How Panoramic Maps Drawn By Artists In Hot Air Balloons Changed 19th-Century America

Published January 8, 2020

Before the rise of photography in America, artists drew stunning "balloon maps" of their cities, giving ordinary citizens a bird's-eye view of their communities that they'd never seen before.

Illustrated Panoramic Maps Sandusky Ohio 1898
Illustrated Panoramic Maps Santa Barbara California 1898
Illustrated Panoramic Maps Savannah Georgia 1734
Illustrated Panoramic Maps Tallahassee Florida 1885
How Panoramic Maps Drawn By Artists In Hot Air Balloons Changed 19th-Century America
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During the late 19th and early 20th centuries, illustrated panoramic maps became America's favorite drawings. Showcasing cities from above at an oblique angle, these illustrations gave people a true "bird's-eye view" of their local communities — and other places around the country.

Via hot air balloons, panoramic artists hovered above local towns and cities from various vantage points to recreate the region's skyline. The result would be a painted map based on what the artist saw while up in the air.

Although the depictions were rarely drawn to scale, these stunning drawings served as a useful overview of the area's geography. An archive featuring more than 1,500 illustrated panoramic maps is available online through the Library of Congress.

Illustrated Panoramic Map Of New York

Library of CongressNew York, New York. 1874.

In addition to establishing a sense of place, illustrated panoramic maps were also helpful to real estate agents selling homes and business properties. As artists began to embellish these maps with more specific details, they were also used to sell dreams.

How Illustrated Panoramic Maps Aided Tourism

The illustrated panoramic maps of decades past are comparable to the Instagram photos of today. People often posted these pictures in common areas of their towns, helping citizens establish a sense of place.

The maps also helped with tourism in the larger cities. As a result, simple panoramic maps developed into overly embellished drawings, complete with street patterns, buildings, and other major landscape features.

Map Of St. Louis During The World's Fair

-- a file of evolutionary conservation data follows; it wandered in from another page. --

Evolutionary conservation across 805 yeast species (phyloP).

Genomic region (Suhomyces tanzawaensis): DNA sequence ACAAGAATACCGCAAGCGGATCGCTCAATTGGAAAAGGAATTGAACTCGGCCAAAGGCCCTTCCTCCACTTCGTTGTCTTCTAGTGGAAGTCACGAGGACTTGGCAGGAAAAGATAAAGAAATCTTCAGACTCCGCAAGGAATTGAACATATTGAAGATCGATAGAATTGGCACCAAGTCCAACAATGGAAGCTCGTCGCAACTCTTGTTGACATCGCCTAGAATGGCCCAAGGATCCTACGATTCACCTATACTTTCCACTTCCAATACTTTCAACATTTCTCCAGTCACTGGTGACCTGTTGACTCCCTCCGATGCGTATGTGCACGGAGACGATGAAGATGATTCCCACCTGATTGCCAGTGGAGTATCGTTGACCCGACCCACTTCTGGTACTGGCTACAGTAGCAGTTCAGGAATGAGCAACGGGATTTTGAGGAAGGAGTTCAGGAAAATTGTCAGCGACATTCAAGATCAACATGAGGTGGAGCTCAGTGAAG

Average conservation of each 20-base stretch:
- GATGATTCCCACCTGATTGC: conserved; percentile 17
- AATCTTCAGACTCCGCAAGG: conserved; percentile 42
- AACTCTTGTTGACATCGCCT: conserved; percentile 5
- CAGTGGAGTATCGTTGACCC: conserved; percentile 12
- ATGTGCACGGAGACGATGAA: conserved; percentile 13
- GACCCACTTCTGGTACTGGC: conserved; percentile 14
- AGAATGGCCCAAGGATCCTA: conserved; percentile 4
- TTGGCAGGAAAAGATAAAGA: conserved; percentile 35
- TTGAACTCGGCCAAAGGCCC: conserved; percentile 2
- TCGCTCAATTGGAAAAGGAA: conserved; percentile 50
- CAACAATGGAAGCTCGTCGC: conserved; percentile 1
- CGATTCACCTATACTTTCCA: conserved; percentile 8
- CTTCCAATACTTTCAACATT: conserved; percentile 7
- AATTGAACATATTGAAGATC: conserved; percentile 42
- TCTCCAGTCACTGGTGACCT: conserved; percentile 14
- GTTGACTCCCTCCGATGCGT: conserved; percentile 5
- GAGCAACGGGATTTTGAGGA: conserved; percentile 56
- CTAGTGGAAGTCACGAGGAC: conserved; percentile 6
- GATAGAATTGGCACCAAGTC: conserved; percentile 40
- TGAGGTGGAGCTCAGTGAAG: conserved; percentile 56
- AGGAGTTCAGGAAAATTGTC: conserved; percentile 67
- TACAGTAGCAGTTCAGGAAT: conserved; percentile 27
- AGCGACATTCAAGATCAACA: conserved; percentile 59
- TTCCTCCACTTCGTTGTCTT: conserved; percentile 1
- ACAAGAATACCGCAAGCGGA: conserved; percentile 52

Library of CongressSt. Louis, Missouri. 1904.

Although these drawings are often referred to as "balloon maps," not all illustrated panoramic maps were drawn with the help of hot air balloons.

Most "panoramic artists" simply used high vantage points to make their drawings. Anything that would give them access to the bird's-eye view was what made their creations so popular.

Earlier versions of the maps were more simple and basic because they served an important role during times of war.

A Bird's-Eye View Of The Future

Prussian-born Albert Ruger was one of the first people ever to achieve success as a panoramic artist. He emigrated to the United States and initially worked as a mason.

While serving with the Ohio Volunteers during the Civil War, he drew views of the Union campsites. As helpful as his visual aids were during battle, his panoramic drawing style remained popular even after the war was over.

One of his most famous prints is a lithograph of Lincoln's funeral car passing the statehouse in Columbus, Ohio.

Illustrated Map Of Abraham Lincoln's Funeral

Library of CongressFuneral car of President Abraham Lincoln in Columbus on April 29, 1865.

In the Library of Congress' collection of illustrated panoramic maps, nearly 213 of them were drawn or published by Ruger. The majority came from Ruger's personal collection, which the Library purchased in 1941.

In addition to Ruger, the Library of Congress, Geography and Map Division features maps drawn by other notable artists, such as Thaddeus Mortimer Fowler, Lucien R. Burleigh, Henry Wellge, and Oakley H. Bailey.

Print makers such as Currier Ives also created panoramic maps. In mass production, these illustrations became popular wall hangings and symbols of pride — like modern day city wall posters.

The maps were especially popular in states above the Mason-Dixon line. Those states were constantly building cityscapes and bustling with activity, which gave panoramic artists something exciting to show.

But most cities in the American South were still heavily defined by farmland during the Reconstruction. Historians hypothesize that map canvassers may not have had much to depict besides plantation life.

Over the decades, illustrated panoramic maps have fallen in and out of popularity during the rise of photography.

Although mostly contemporary styles of the illustrated maps are produced today, their historical significance suggests that even before social media, Americans have always loved to overshare.

Next, check out 33 maps that explain America better than any textbook ever could. Then take a look at 29 ancient maps that show how our ancestors from the past saw the world.

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Jaclyn Anglis
Jaclyn is the senior managing editor at All That's Interesting. She holds a Master's degree in journalism from the City University of New York and a Bachelor's degree in English writing and history (double major) from DePauw University. She is interested in American history, true crime, modern history, pop culture, and science.